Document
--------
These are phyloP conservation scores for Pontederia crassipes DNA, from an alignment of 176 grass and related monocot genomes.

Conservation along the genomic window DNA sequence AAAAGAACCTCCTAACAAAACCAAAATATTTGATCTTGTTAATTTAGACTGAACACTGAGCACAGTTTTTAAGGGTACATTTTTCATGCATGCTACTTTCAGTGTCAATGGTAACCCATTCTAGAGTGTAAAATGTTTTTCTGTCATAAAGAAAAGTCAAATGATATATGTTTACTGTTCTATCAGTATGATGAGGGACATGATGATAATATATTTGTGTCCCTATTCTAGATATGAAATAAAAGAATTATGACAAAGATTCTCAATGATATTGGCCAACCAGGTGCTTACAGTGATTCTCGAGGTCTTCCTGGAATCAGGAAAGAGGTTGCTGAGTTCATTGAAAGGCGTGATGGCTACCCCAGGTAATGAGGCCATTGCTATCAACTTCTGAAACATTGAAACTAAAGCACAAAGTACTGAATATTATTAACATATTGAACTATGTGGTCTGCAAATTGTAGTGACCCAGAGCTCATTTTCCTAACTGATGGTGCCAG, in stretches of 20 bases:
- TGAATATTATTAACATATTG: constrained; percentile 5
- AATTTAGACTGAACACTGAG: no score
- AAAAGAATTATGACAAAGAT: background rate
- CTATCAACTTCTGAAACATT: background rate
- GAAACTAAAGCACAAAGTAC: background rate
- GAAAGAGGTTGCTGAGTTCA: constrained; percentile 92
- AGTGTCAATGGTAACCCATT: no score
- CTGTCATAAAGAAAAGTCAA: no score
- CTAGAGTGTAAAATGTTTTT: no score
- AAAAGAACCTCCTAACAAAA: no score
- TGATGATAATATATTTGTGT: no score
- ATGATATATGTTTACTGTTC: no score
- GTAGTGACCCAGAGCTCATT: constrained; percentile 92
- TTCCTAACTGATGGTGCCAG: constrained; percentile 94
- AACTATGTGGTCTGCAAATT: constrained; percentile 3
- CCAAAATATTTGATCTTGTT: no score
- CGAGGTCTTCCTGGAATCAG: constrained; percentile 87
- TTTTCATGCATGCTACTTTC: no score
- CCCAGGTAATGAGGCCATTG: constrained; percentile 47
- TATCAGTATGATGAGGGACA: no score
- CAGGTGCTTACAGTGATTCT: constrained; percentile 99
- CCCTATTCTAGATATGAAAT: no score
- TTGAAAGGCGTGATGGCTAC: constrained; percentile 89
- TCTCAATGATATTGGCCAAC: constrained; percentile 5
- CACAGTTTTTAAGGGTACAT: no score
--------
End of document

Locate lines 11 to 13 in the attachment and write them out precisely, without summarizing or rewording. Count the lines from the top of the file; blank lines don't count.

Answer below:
- CTAGAGTGTAAAATGTTTTT: no score
- AAAAGAACCTCCTAACAAAA: no score
- TGATGATAATATATTTGTGT: no score